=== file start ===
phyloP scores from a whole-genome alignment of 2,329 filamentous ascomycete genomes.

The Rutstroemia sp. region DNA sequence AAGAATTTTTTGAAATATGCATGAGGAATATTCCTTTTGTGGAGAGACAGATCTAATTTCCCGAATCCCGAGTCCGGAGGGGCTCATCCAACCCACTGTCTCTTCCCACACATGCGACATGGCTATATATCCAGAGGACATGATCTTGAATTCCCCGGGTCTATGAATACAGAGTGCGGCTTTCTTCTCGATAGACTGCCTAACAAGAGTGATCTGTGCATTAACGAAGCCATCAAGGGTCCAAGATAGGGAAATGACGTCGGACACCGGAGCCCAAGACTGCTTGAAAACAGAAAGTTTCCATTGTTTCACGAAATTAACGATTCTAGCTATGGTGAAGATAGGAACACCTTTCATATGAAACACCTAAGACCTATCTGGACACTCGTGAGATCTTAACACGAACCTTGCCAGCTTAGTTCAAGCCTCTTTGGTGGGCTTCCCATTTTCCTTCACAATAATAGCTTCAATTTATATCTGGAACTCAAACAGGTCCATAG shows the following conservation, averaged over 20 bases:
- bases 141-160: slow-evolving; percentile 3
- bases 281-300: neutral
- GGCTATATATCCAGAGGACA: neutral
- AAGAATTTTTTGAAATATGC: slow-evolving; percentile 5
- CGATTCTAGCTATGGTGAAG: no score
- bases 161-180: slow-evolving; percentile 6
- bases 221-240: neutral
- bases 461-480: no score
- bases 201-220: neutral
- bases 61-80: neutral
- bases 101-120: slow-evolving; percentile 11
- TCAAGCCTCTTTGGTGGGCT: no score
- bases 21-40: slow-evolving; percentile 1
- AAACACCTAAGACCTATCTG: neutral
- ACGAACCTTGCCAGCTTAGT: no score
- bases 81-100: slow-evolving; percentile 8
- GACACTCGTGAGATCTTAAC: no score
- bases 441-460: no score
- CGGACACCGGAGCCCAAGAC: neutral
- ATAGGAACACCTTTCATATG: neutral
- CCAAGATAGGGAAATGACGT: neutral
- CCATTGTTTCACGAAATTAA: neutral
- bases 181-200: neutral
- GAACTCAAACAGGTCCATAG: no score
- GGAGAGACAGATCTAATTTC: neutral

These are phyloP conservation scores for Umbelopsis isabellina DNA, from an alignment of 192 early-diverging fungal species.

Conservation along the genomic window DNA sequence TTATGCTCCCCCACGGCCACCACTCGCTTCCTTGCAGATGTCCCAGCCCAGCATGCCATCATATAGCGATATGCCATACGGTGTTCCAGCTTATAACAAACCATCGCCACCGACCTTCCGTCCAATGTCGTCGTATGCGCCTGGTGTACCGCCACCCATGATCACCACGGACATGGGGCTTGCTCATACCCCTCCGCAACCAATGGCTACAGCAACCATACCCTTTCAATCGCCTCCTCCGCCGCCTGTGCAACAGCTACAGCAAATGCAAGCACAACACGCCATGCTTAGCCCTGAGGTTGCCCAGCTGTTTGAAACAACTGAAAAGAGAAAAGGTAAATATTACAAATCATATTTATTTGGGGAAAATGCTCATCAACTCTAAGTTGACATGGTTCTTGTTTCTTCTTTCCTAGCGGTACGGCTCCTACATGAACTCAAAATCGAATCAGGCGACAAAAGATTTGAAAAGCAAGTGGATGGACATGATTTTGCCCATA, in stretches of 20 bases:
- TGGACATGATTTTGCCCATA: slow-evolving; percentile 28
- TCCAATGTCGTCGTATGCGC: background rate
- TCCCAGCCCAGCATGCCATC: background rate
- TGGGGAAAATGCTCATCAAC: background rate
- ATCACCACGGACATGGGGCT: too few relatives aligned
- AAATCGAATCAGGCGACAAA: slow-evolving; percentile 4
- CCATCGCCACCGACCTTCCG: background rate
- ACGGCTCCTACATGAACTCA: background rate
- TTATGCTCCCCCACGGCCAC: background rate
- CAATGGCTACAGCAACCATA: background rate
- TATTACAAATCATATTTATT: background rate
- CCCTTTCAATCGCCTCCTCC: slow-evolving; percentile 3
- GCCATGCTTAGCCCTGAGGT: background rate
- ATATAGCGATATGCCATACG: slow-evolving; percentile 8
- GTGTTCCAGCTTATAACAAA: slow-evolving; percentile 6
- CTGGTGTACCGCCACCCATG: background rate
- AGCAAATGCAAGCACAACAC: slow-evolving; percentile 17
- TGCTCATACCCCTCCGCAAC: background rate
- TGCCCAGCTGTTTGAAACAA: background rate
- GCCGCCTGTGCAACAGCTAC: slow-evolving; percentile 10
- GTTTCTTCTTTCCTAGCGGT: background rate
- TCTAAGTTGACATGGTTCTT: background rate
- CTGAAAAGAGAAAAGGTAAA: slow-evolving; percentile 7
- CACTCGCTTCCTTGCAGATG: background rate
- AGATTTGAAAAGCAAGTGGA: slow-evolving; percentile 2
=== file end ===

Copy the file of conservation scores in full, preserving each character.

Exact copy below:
phyloP scores from a whole-genome alignment of 2,329 filamentous ascomycete genomes.

The Rutstroemia sp. region DNA sequence AAGAATTTTTTGAAATATGCATGAGGAATATTCCTTTTGTGGAGAGACAGATCTAATTTCCCGAATCCCGAGTCCGGAGGGGCTCATCCAACCCACTGTCTCTTCCCACACATGCGACATGGCTATATATCCAGAGGACATGATCTTGAATTCCCCGGGTCTATGAATACAGAGTGCGGCTTTCTTCTCGATAGACTGCCTAACAAGAGTGATCTGTGCATTAACGAAGCCATCAAGGGTCCAAGATAGGGAAATGACGTCGGACACCGGAGCCCAAGACTGCTTGAAAACAGAAAGTTTCCATTGTTTCACGAAATTAACGATTCTAGCTATGGTGAAGATAGGAACACCTTTCATATGAAACACCTAAGACCTATCTGGACACTCGTGAGATCTTAACACGAACCTTGCCAGCTTAGTTCAAGCCTCTTTGGTGGGCTTCCCATTTTCCTTCACAATAATAGCTTCAATTTATATCTGGAACTCAAACAGGTCCATAG shows the following conservation, averaged over 20 bases:
- bases 141-160: slow-evolving; percentile 3
- bases 281-300: neutral
- GGCTATATATCCAGAGGACA: neutral
- AAGAATTTTTTGAAATATGC: slow-evolving; percentile 5
- CGATTCTAGCTATGGTGAAG: no score
- bases 161-180: slow-evolving; percentile 6
- bases 221-240: neutral
- bases 461-480: no score
- bases 201-220: neutral
- bases 61-80: neutral
- bases 101-120: slow-evolving; percentile 11
- TCAAGCCTCTTTGGTGGGCT: no score
- bases 21-40: slow-evolving; percentile 1
- AAACACCTAAGACCTATCTG: neutral
- ACGAACCTTGCCAGCTTAGT: no score
- bases 81-100: slow-evolving; percentile 8
- GACACTCGTGAGATCTTAAC: no score
- bases 441-460: no score
- CGGACACCGGAGCCCAAGAC: neutral
- ATAGGAACACCTTTCATATG: neutral
- CCAAGATAGGGAAATGACGT: neutral
- CCATTGTTTCACGAAATTAA: neutral
- bases 181-200: neutral
- GAACTCAAACAGGTCCATAG: no score
- GGAGAGACAGATCTAATTTC: neutral

These are phyloP conservation scores for Umbelopsis isabellina DNA, from an alignment of 192 early-diverging fungal species.

Conservation along the genomic window DNA sequence TTATGCTCCCCCACGGCCACCACTCGCTTCCTTGCAGATGTCCCAGCCCAGCATGCCATCATATAGCGATATGCCATACGGTGTTCCAGCTTATAACAAACCATCGCCACCGACCTTCCGTCCAATGTCGTCGTATGCGCCTGGTGTACCGCCACCCATGATCACCACGGACATGGGGCTTGCTCATACCCCTCCGCAACCAATGGCTACAGCAACCATACCCTTTCAATCGCCTCCTCCGCCGCCTGTGCAACAGCTACAGCAAATGCAAGCACAACACGCCATGCTTAGCCCTGAGGTTGCCCAGCTGTTTGAAACAACTGAAAAGAGAAAAGGTAAATATTACAAATCATATTTATTTGGGGAAAATGCTCATCAACTCTAAGTTGACATGGTTCTTGTTTCTTCTTTCCTAGCGGTACGGCTCCTACATGAACTCAAAATCGAATCAGGCGACAAAAGATTTGAAAAGCAAGTGGATGGACATGATTTTGCCCATA, in stretches of 20 bases:
- TGGACATGATTTTGCCCATA: slow-evolving; percentile 28
- TCCAATGTCGTCGTATGCGC: background rate
- TCCCAGCCCAGCATGCCATC: background rate
- TGGGGAAAATGCTCATCAAC: background rate
- ATCACCACGGACATGGGGCT: too few relatives aligned
- AAATCGAATCAGGCGACAAA: slow-evolving; percentile 4
- CCATCGCCACCGACCTTCCG: background rate
- ACGGCTCCTACATGAACTCA: background rate
- TTATGCTCCCCCACGGCCAC: background rate
- CAATGGCTACAGCAACCATA: background rate
- TATTACAAATCATATTTATT: background rate
- CCCTTTCAATCGCCTCCTCC: slow-evolving; percentile 3
- GCCATGCTTAGCCCTGAGGT: background rate
- ATATAGCGATATGCCATACG: slow-evolving; percentile 8
- GTGTTCCAGCTTATAACAAA: slow-evolving; percentile 6
- CTGGTGTACCGCCACCCATG: background rate
- AGCAAATGCAAGCACAACAC: slow-evolving; percentile 17
- TGCTCATACCCCTCCGCAAC: background rate
- TGCCCAGCTGTTTGAAACAA: background rate
- GCCGCCTGTGCAACAGCTAC: slow-evolving; percentile 10
- GTTTCTTCTTTCCTAGCGGT: background rate
- TCTAAGTTGACATGGTTCTT: background rate
- CTGAAAAGAGAAAAGGTAAA: slow-evolving; percentile 7
- CACTCGCTTCCTTGCAGATG: background rate
- AGATTTGAAAAGCAAGTGGA: slow-evolving; percentile 2